Development of an analytical technique for the determination of occupational exposures to airborne carbon nanotubes




Smith, Brian David

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This research was conducted to develop an analytical technique that can provide data regarding the physical and chemical characteristics of airborne carbon nanotubes (CNTs) and their agglomerates. There is presently no single standard technique or methodology to that can provide this data. Existing analytical instruments and analytical techniques for evaluating nanoparticle concentrations cannot simultaneously provide morphology, state of agglomeration, surface area, mass, size distribution and chemical composition data critical to making occupational health assessments for exposures to CNTs. This research utilized scanning scanning electron microscopy (SEM), energy-dispersive X-ray spectroscopy (EDS) and thermogravimetric analysis (TGA) to assess the morphology, mass and chemical composition of CNTs collected using various commercial sample filters. Individual CNTs were found to readily agglomerate at or in the face of these filters with diameters ranging from 1 – 63 um. This research also investigated and established CNT deposition in these filters. Deposition was uneven in each of the researched filters. It illustrated that a sufficient mass for CNT analysis by TGA is not common under most current research and production uses of CNTs. This research resulted with a number of observations and recommendations of benefit to the scientific community that includes: challenges stemming from analysis, CNT behaviors, and the appropriateness of commonly available instruments and techniques for the measurement of airborne CNTs. The research data and observations were assessed and used to develop an analytical technique to measure airborne CNTs at a 10 nm resolution and 1 ug/m3 mass limit of detection.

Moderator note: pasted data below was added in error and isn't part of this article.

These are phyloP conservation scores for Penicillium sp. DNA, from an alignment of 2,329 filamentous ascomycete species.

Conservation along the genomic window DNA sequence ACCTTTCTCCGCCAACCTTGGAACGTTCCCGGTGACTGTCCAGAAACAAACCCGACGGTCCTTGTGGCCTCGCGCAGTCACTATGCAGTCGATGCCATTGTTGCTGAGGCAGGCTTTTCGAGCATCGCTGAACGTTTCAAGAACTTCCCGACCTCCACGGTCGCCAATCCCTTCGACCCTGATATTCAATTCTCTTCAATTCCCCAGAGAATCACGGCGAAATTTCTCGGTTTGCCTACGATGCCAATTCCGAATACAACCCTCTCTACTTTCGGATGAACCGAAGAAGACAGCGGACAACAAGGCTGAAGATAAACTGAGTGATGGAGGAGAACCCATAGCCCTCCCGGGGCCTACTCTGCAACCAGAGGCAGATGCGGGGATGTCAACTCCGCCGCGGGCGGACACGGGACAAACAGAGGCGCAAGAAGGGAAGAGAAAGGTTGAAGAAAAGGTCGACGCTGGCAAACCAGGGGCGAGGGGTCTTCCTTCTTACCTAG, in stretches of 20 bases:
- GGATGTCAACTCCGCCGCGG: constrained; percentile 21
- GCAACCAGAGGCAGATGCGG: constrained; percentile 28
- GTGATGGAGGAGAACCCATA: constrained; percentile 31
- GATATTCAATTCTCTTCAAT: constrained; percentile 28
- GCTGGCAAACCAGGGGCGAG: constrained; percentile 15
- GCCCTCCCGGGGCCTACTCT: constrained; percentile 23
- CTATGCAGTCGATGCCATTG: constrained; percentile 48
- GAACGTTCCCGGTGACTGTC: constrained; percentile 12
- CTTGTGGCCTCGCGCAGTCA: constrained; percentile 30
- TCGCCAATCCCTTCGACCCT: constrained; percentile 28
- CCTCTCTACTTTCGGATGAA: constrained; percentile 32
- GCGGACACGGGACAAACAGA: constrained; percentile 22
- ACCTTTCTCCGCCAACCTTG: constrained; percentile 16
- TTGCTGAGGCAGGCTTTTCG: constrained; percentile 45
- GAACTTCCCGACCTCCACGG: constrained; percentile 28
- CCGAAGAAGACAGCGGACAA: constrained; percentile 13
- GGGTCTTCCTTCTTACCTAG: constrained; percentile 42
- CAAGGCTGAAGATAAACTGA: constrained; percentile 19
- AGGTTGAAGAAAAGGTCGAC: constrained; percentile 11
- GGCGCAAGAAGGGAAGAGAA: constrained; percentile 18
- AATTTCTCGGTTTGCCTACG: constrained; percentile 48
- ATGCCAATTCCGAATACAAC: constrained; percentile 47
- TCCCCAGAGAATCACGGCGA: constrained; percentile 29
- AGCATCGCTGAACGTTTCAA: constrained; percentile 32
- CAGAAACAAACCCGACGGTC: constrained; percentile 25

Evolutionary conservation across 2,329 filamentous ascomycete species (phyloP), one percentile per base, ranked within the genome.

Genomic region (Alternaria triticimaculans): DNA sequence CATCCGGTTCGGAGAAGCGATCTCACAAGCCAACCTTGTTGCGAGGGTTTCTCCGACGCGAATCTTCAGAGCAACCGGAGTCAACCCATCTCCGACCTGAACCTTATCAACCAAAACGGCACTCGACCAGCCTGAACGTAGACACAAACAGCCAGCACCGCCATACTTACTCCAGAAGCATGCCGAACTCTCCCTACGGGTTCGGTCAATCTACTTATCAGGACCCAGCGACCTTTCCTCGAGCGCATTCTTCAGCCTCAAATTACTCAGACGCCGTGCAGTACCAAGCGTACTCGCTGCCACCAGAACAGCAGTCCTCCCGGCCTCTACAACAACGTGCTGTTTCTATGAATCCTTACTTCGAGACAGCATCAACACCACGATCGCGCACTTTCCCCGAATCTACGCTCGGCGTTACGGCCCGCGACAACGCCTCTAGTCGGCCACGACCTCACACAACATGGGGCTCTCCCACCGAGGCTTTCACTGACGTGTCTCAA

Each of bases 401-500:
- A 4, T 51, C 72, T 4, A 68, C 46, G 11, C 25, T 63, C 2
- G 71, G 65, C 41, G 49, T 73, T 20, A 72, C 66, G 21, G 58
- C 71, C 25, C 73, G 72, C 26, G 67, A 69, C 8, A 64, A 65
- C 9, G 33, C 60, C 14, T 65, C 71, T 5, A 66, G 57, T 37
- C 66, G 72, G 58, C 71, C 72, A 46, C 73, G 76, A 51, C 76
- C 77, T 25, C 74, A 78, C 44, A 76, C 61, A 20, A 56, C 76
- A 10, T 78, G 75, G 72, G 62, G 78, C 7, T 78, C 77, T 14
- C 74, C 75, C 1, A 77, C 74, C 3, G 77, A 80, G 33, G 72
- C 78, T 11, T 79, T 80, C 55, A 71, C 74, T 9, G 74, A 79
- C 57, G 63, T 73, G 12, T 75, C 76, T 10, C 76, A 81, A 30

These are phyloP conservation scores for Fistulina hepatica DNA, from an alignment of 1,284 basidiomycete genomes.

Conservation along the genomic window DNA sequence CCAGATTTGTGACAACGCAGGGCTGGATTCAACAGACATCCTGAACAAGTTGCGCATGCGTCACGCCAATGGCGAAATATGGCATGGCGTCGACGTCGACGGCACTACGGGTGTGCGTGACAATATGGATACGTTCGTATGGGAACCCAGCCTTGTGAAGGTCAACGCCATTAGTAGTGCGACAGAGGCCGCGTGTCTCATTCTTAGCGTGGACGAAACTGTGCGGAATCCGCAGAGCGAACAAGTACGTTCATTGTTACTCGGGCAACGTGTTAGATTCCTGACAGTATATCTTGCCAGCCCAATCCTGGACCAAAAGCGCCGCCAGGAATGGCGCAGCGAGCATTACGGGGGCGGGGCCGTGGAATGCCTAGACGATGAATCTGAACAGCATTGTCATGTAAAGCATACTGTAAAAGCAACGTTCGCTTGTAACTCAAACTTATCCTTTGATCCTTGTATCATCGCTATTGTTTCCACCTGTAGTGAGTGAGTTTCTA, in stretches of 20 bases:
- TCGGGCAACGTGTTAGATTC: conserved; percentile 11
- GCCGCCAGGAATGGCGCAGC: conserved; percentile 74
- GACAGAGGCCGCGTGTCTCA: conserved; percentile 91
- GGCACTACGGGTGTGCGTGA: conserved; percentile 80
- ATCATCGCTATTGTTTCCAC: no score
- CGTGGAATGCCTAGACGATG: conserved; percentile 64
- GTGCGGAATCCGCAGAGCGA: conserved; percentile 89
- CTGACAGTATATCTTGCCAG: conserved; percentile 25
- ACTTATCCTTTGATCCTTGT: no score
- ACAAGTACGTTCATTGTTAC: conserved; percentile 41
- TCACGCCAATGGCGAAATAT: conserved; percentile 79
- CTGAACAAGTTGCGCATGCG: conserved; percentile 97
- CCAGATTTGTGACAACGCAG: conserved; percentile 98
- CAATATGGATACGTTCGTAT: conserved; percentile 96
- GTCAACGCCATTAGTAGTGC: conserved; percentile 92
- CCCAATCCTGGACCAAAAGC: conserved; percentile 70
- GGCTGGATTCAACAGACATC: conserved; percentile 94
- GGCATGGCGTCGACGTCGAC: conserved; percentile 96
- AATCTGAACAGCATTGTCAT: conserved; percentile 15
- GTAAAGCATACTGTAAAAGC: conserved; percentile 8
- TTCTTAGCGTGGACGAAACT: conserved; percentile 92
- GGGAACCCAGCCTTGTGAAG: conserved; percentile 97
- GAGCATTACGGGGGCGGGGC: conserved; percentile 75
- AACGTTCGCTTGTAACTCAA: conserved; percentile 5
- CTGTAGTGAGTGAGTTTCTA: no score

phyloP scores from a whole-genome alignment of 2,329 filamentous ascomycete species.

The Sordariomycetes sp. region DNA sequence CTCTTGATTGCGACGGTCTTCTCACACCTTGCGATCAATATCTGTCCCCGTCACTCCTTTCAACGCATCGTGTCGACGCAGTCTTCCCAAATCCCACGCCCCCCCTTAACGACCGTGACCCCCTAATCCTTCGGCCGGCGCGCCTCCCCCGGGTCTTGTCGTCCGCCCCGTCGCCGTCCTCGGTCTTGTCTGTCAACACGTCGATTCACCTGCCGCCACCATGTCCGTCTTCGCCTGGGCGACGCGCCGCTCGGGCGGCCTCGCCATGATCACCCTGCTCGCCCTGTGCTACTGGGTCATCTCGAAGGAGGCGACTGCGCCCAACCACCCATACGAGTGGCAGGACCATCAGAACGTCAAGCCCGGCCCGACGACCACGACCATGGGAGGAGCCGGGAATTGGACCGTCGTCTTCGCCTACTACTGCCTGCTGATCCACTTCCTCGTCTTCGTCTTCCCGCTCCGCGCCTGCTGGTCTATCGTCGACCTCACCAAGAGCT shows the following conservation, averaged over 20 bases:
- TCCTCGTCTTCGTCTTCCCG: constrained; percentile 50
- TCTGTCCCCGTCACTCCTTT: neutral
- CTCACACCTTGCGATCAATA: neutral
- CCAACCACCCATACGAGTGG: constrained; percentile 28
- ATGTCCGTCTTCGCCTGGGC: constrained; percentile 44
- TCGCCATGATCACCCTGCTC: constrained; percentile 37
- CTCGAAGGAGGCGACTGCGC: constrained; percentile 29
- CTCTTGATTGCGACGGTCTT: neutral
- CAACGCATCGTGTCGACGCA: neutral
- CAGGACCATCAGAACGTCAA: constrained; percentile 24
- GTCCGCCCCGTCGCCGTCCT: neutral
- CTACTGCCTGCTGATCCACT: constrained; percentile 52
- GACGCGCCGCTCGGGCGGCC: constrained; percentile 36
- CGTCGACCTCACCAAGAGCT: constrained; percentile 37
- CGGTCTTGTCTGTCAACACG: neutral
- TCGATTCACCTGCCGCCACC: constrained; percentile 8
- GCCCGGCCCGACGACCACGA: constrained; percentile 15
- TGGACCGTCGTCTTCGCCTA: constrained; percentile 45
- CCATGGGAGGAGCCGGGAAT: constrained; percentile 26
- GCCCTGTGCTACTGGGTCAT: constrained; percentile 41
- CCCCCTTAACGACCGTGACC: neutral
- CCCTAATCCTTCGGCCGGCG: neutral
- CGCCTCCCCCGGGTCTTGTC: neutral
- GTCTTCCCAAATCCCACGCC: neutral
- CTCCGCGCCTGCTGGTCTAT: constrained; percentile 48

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Occupational exposure, Airborne carbon nanotubes, Analytical method, Occupational, Worker exposures, Exposure sampling, Sampling



Civil and Environmental Engineering